Note that a violation of this order during a pandemic may be punished criminally as a misdemeanor or enforced by civil action pursuant to the order.

Best of luck to you Shelley, and thank you for standing up.

Socially Distant Dining in Houston

Matt Brice owns two Houston area restaurants, and in defiance of a Judicial order, plans on Friday open “Federal Grill“. The mandated closures have so far cost him hundreds of thousands of dollars in financial loss, and employees who aren’t receiving pay. He talks to CultureMap about his rationale for opening table service,

I think constitutionally it shouldn’t be the way it is,” he says. “We should be able to open very responsibly. How is it that . . . you can walk into a Walgreens with 30, 40, 50 people in there? Why can they open? Why can’t we? They can either shut everything down or don’t.”

Culture Map writes,

… he adds that he’s received permission to proceed from the mayor of Hedwig Village, the tiny city where his restaurant is located. The mayor, as well as officials from other communities in the Memorial villages, are all planning to dine at Federal Grill on Friday night, Brice says.”

Matt’s dining-in precautions include, single use items, 30% capacity, masks on all servers, and sanitizing areas between patrons. His plan seems a heck of a lot cleaner than my trip today to Home Depot, where 1/3 of the employees were embracing the spirit of masking, but not the correct application of wearing a mask. I didn’t mind, because I was doing the same thing. I am confident that the Federal Grill is the clear winner for cleanliness.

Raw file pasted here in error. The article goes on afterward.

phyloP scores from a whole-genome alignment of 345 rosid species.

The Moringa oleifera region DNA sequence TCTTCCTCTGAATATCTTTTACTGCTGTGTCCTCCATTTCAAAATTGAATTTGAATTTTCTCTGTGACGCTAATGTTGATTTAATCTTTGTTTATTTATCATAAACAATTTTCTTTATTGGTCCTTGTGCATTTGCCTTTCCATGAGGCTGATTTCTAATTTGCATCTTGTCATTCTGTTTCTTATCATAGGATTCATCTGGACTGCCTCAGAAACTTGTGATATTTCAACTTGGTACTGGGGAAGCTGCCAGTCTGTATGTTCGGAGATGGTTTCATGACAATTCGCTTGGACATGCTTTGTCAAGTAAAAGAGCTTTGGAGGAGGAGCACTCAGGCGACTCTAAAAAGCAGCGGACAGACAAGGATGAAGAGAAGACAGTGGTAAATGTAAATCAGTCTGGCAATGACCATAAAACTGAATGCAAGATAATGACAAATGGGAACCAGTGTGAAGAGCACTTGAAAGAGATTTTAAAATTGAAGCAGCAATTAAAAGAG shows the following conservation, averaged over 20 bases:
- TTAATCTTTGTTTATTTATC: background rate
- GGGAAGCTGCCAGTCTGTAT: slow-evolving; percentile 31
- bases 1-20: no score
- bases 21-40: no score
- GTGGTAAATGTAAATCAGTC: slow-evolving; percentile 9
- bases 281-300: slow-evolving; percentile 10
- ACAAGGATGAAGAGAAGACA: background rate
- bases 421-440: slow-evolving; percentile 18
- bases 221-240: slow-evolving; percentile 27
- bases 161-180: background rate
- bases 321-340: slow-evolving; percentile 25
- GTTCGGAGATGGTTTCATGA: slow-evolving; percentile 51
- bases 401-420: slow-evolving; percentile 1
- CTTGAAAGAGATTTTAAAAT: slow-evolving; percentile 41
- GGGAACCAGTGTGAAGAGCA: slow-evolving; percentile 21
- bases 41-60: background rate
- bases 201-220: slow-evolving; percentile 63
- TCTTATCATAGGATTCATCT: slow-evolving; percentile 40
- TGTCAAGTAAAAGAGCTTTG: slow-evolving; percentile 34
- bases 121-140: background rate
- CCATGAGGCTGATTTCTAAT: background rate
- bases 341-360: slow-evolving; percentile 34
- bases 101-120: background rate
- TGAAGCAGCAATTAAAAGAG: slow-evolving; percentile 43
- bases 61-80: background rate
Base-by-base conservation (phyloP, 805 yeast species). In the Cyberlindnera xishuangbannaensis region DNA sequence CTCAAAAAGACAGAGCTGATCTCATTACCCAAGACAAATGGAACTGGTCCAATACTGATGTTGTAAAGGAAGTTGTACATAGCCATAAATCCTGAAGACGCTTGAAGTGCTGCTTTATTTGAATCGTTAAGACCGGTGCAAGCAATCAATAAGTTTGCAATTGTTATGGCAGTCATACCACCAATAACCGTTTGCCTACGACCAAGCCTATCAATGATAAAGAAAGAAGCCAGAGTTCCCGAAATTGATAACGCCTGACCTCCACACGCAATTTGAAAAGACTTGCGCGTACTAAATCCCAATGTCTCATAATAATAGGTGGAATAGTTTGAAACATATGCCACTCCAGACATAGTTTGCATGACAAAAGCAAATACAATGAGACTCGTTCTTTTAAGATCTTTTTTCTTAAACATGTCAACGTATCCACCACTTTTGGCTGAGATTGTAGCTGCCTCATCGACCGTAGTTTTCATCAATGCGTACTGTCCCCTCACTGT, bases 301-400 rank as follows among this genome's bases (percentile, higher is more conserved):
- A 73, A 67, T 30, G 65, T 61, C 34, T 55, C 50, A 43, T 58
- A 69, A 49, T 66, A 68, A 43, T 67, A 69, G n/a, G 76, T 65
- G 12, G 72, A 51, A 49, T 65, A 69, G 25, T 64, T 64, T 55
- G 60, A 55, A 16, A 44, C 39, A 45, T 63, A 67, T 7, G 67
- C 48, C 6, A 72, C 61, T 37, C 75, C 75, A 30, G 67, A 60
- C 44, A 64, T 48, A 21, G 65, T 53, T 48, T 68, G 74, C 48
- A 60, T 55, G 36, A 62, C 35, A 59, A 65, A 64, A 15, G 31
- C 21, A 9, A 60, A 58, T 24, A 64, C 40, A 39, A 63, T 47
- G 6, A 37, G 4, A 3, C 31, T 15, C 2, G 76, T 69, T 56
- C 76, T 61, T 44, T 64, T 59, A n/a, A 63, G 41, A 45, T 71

Small Business Got Loans, What’s the Rush to Reopen?

We know the last round of PPP is immersed in crony scandal. Chase put through loans for big money businesses before the myriad of small businesses who applied. I know people who submitted at the first available time, then were told to sit on ice while their loan was “processing.” Only to find out that large account holder requests were pushed through days before the application officially opened. Breann, Tisha, Matt, and Shelley never stood a chance. The New York Times reports,

Customers of Citi’s private bank, where the minimum account size is $25 million, didn’t have to use an online portal to apply for a loan; they could simply submit paperwork to their banker, who would put in an application on their behalf. At Chase, the nation’s largest bank, nearly all private and commercial banking clients who applied for a small-business loan got one, whereas only one out of every 15 retail banking customers who sought loans was successful.”

Now we are on round 4, and do we expect anything different?  For Breann, Tisha, Shelley, Matt, and all the other small business owners trying to scrape by… I certainly hope so.

Thank You Sarah Hoyt, and welcome to our Instapundit readers!

Featured Image: Pixabay License: CC-BY 2.0 Image Cropped:400×400


Written by

"CC" to her friends. Recent escapee from Northern VA to the Great State of Texas. I'm a Pro-LIfe, Pro-Gun, Libertarian type... There is very little that fresh lime juice and good tequila can't fix.

  • Scott says:

    Hmm.. I wonder why the ACLU isn’t rushing to defend these people.. seems like these situations are EXACTLY what they claim to be about…

    Ooh, that’s right,the American Communist Lawyers Union only defends people on their side of the ideological spectrum…

  • rbj1 says:

    Jury trials. I doubt there will be any convictions.

  • Maureen from Regina says:

    I shouldn’t be surprised, but I am – the ignorance of government bureaucrats around business, particularly small and medium sized business is astounding. In our province, the government is going to let restaurants open, but they must observe social distancing – meaning that they can only operate at half full. Restaurants at the best of times have small, small profit margins; they need a full house every Friday and Saturday evening from opening to closing to make money and they need the bar full the rest of the week. With the new opening restrictions, they may open, if only to keep them visible to their customers – they will unlikely be making any money and might be losing money.